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10 World Records You Probably Never Knew Existed

World Records

The desire to be famous is a basic human instinct. All of us seek fame, even if it’s for a small period of time. One of the best ways to become famous is to set a world record. Every day, people all over the world are trying to set a unique world record or trying to beat one. They are pushing on every set of boundaries. As a result, the world of records is ever changing and becoming more and more unbelievable. Some world records are immensely creative, while some are just plain bizarre. Here are 10 world records you probably never knew existed.

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1. A New Jersey woman rolled a pair of dice 154 times continuously at a craps table without losing. Her 154-roll winning streak is now a world record. The probability of this occurring was roughly 1 in 1.56 trillion.

Patricia DeMauro
Image credits: Borgata hotel casino via wsj, Lisa Brewster/Flickr

Craps is a gambling game that is played in virtually every casino in the world. It is played with two dice. The player can roll until the dice add up to 4,5,6,8,9 or 10. When a shooter rolls a 7, the turn ends. Craps is actually a game of chance rather than skill, and even novices can win if they are lucky. Its house advantage is 1.4% which makes it harder to win at than some other gambling games like blackjack.

On 23 May 2009, a new world record was set at the craps table in a casino of Atlantic City. Patricia Demauro, a grandmother from New Jersey, set the record by rolling a pair of dice 154 times continuously without throwing a seven. The chance of this happening is roughly 1 in 1.56 trillion. According to Thomas Cover, a Stanford University statistics professor, the probability of this outcome is smaller than getting struck by lightning (1 in million) or even winning the lottery (1 in 100 million). (1, 2)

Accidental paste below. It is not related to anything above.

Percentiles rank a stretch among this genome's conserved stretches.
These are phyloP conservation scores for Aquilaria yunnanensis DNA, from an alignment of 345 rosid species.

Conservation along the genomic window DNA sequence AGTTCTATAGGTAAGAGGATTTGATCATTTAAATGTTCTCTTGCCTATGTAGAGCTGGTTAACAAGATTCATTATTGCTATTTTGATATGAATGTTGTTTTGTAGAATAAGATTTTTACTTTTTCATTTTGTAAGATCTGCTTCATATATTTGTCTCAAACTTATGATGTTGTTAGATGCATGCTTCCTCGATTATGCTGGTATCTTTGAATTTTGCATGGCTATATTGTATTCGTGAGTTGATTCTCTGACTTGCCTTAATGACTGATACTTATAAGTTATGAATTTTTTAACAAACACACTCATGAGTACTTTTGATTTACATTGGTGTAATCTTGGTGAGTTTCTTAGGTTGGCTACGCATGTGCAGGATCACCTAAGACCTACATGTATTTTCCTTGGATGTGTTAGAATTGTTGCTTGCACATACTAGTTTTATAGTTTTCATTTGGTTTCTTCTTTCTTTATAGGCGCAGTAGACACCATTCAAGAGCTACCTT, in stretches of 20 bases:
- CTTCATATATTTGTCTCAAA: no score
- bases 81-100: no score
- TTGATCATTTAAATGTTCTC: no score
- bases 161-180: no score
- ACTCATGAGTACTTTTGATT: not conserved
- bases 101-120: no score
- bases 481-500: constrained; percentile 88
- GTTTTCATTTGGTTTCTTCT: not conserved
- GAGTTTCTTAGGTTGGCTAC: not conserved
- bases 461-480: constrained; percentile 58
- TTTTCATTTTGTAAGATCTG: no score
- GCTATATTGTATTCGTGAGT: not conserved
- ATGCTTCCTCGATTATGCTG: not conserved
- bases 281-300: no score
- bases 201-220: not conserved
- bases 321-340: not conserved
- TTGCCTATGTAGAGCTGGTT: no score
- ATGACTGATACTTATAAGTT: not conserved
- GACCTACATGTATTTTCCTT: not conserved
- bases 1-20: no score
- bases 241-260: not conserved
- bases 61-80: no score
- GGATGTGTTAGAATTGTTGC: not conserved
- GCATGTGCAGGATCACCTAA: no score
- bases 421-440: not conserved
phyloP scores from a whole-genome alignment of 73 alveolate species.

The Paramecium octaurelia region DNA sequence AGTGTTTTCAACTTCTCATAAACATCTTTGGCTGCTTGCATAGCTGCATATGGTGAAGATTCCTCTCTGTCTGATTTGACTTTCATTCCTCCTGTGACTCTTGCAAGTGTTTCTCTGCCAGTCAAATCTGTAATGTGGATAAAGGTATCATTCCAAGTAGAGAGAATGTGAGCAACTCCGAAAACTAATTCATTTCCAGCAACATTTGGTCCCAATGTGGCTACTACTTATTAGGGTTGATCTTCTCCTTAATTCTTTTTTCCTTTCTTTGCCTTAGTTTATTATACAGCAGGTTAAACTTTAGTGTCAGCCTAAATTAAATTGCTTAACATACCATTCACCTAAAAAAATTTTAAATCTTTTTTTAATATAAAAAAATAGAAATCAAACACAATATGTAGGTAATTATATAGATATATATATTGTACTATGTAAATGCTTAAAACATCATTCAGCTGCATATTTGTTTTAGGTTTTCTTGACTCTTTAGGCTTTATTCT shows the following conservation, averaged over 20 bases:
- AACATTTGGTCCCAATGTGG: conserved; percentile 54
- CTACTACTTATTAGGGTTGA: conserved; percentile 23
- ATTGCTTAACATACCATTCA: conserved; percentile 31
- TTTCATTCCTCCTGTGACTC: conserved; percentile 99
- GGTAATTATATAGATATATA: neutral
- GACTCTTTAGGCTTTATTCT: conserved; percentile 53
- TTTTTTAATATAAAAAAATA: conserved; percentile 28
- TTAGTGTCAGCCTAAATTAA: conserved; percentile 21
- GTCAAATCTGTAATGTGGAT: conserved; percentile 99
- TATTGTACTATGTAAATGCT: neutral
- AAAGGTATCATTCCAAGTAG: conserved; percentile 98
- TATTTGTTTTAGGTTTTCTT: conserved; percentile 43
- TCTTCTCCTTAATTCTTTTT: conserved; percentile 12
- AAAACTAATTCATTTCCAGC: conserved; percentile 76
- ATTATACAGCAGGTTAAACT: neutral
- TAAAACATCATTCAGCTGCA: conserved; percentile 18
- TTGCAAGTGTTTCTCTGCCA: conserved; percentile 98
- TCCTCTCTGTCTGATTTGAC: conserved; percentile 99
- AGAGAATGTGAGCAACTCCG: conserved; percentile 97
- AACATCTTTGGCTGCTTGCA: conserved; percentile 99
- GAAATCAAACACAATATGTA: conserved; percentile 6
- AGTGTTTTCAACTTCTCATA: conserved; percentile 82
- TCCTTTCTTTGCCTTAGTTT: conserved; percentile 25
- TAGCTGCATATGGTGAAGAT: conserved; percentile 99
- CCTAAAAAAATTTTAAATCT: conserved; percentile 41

2. On January 22, 1943, the temperature in Spearfish, South Dakota set a world record when it changed from -4°F to 45°F in just two minutes. The change was caused by a Chinook wind which increased the temperature eventually up to 54°F before dying down and dropping the temperature back to -4°F.

Spearfish, south Dakota
Image credits: JERRYE AND ROY KLOTZ MD/Wikipedia, Weather

In the interior West of North America, a dry, warm wind blows known as “Chinook winds.” If it blows strongly, it can evaporate one-foot-deep snow within 24 hours. The Chinook winds caused one of the fastest recorded changes in temperature ever in the world. The incident occurred on 22 January 1943 in Spearfish, South Dakota. At about 7:30 a.m. MST, the temperature in the city was -4°F (-20°C). At that moment, a Chinook wind started blowing at a rapid speed. Within two minutes the temperature rose to 45°F (7°C). It is the world’s fastest recorded temperature change ever, and it holds true even today.

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At 9:00 a.m., the temperature was recorded at 54°F (12°C). After that, the Chinook wind died down suddenly, and within 27 minutes. the temperature plummeted back to -4°F (-20°C). This sudden change in temperature caused cracks in glass windows and car windshields frosted over. (source)